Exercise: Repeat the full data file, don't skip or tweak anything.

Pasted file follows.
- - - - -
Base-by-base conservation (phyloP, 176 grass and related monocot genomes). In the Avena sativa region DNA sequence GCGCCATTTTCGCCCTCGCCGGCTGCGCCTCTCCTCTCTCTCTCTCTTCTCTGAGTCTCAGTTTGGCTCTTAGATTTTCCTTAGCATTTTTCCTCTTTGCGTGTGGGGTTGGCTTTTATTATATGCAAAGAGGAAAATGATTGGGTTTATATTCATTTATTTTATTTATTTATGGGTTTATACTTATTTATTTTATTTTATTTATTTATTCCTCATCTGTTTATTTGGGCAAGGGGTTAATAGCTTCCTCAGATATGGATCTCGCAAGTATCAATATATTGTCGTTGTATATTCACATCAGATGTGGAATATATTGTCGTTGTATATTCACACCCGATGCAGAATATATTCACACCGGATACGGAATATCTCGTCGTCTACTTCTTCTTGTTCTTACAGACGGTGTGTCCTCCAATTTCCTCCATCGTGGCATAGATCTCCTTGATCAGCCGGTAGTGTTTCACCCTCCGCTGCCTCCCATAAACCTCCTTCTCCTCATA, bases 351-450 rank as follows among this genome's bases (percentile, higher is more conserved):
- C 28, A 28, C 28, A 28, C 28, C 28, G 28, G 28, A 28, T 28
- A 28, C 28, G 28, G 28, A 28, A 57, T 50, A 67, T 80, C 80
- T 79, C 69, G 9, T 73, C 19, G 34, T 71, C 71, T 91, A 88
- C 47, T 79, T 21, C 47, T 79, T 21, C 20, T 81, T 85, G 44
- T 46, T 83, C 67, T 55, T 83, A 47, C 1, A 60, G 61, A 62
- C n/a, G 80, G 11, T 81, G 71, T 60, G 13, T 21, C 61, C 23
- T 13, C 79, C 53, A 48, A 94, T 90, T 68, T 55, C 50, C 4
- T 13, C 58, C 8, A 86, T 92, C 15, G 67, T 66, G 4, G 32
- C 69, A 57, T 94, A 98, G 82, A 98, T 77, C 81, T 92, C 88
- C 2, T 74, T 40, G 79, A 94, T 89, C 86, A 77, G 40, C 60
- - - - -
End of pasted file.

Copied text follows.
Base-by-base conservation (phyloP, 176 grass and related monocot genomes). In the Avena sativa region DNA sequence GCGCCATTTTCGCCCTCGCCGGCTGCGCCTCTCCTCTCTCTCTCTCTTCTCTGAGTCTCAGTTTGGCTCTTAGATTTTCCTTAGCATTTTTCCTCTTTGCGTGTGGGGTTGGCTTTTATTATATGCAAAGAGGAAAATGATTGGGTTTATATTCATTTATTTTATTTATTTATGGGTTTATACTTATTTATTTTATTTTATTTATTTATTCCTCATCTGTTTATTTGGGCAAGGGGTTAATAGCTTCCTCAGATATGGATCTCGCAAGTATCAATATATTGTCGTTGTATATTCACATCAGATGTGGAATATATTGTCGTTGTATATTCACACCCGATGCAGAATATATTCACACCGGATACGGAATATCTCGTCGTCTACTTCTTCTTGTTCTTACAGACGGTGTGTCCTCCAATTTCCTCCATCGTGGCATAGATCTCCTTGATCAGCCGGTAGTGTTTCACCCTCCGCTGCCTCCCATAAACCTCCTTCTCCTCATA, bases 351-450 rank as follows among this genome's bases (percentile, higher is more conserved):
- C 28, A 28, C 28, A 28, C 28, C 28, G 28, G 28, A 28, T 28
- A 28, C 28, G 28, G 28, A 28, A 57, T 50, A 67, T 80, C 80
- T 79, C 69, G 9, T 73, C 19, G 34, T 71, C 71, T 91, A 88
- C 47, T 79, T 21, C 47, T 79, T 21, C 20, T 81, T 85, G 44
- T 46, T 83, C 67, T 55, T 83, A 47, C 1, A 60, G 61, A 62
- C n/a, G 80, G 11, T 81, G 71, T 60, G 13, T 21, C 61, C 23
- T 13, C 79, C 53, A 48, A 94, T 90, T 68, T 55, C 50, C 4
- T 13, C 58, C 8, A 86, T 92, C 15, G 67, T 66, G 4, G 32
- C 69, A 57, T 94, A 98, G 82, A 98, T 77, C 81, T 92, C 88
- C 2, T 74, T 40, G 79, A 94, T 89, C 86, A 77, G 40, C 60